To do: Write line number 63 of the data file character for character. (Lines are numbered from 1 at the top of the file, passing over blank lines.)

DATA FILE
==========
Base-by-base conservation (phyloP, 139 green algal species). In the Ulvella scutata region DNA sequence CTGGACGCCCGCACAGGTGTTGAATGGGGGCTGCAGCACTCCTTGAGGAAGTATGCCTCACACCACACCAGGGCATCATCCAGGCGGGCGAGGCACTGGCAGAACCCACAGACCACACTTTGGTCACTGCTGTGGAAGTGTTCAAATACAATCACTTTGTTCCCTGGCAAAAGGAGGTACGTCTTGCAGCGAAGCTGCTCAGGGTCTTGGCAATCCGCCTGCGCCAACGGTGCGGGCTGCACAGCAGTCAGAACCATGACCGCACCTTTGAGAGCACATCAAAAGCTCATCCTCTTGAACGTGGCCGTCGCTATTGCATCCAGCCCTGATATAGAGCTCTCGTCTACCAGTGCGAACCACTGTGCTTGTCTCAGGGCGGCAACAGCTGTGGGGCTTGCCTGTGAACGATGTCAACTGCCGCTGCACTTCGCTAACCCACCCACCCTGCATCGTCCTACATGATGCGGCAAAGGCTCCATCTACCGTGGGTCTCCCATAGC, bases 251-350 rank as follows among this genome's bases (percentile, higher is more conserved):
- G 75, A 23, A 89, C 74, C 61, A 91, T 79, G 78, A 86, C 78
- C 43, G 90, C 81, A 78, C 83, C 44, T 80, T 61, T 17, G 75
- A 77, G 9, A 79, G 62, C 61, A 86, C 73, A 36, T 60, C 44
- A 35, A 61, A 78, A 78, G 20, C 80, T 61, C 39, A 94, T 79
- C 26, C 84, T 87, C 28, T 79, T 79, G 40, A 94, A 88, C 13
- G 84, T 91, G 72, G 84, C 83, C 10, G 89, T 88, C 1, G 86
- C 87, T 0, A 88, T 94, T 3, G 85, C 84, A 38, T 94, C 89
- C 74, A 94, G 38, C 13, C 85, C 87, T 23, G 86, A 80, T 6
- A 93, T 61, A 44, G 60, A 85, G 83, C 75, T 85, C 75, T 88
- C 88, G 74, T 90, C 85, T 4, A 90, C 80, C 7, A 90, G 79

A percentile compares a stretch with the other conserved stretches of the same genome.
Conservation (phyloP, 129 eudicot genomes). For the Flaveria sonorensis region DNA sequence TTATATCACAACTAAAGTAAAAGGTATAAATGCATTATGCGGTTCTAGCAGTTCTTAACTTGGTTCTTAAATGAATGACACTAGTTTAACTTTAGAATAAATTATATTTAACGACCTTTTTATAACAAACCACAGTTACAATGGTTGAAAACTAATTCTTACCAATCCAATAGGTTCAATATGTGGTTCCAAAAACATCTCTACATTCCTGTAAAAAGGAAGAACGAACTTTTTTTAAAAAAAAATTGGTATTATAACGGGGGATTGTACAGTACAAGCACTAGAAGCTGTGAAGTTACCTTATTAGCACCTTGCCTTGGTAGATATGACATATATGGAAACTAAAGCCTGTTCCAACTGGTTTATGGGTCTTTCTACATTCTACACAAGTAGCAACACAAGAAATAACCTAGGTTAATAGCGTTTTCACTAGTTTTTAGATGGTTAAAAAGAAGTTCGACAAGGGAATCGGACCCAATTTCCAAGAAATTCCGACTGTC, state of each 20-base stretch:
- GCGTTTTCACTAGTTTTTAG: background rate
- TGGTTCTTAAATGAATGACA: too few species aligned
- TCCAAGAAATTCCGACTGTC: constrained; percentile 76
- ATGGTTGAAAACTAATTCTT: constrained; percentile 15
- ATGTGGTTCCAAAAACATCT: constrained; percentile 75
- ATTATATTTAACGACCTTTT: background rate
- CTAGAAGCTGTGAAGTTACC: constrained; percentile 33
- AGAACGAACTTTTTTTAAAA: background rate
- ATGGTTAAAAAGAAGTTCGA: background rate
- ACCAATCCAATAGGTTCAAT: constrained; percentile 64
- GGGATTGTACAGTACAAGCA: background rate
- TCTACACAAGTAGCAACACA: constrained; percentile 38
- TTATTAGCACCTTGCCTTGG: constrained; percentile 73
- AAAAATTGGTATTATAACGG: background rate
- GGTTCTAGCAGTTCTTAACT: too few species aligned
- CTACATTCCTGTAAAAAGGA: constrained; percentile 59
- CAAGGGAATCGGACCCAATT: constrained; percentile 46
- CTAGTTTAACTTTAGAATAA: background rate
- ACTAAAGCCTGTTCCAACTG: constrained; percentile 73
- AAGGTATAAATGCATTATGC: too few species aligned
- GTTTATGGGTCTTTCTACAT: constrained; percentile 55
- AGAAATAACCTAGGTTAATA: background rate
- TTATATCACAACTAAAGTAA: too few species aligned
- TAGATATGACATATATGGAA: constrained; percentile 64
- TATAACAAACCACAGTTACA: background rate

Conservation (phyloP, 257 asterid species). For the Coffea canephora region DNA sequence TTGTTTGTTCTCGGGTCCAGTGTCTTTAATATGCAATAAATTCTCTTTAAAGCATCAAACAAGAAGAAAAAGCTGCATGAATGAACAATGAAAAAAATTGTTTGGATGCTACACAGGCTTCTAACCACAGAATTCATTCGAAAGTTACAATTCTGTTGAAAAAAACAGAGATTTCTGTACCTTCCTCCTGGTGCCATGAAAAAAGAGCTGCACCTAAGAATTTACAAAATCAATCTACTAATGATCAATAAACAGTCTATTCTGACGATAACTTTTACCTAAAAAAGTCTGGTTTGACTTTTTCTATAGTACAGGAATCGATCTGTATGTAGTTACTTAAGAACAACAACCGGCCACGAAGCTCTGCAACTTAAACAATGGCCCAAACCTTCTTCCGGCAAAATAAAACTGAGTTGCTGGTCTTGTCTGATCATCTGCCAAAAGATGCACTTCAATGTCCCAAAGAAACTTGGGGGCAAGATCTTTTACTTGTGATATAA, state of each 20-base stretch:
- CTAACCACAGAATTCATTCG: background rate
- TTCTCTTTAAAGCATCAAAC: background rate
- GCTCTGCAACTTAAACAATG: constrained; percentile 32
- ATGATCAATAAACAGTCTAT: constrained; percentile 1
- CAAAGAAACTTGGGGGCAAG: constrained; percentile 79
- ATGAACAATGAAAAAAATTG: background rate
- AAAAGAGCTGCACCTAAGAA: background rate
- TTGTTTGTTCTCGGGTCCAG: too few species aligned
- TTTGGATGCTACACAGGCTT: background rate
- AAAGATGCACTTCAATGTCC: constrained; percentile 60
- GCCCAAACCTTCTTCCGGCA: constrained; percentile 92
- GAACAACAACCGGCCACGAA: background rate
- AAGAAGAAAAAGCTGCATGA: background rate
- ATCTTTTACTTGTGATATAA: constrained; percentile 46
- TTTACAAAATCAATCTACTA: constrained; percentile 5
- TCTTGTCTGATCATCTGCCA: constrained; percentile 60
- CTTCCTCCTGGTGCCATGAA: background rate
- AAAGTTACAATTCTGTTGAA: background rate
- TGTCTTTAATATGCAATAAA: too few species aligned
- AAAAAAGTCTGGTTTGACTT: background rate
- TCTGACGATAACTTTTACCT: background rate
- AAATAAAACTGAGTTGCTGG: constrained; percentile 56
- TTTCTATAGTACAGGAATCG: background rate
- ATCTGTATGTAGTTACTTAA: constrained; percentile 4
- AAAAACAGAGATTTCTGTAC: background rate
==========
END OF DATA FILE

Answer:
- ATCTGTATGTAGTTACTTAA: constrained; percentile 4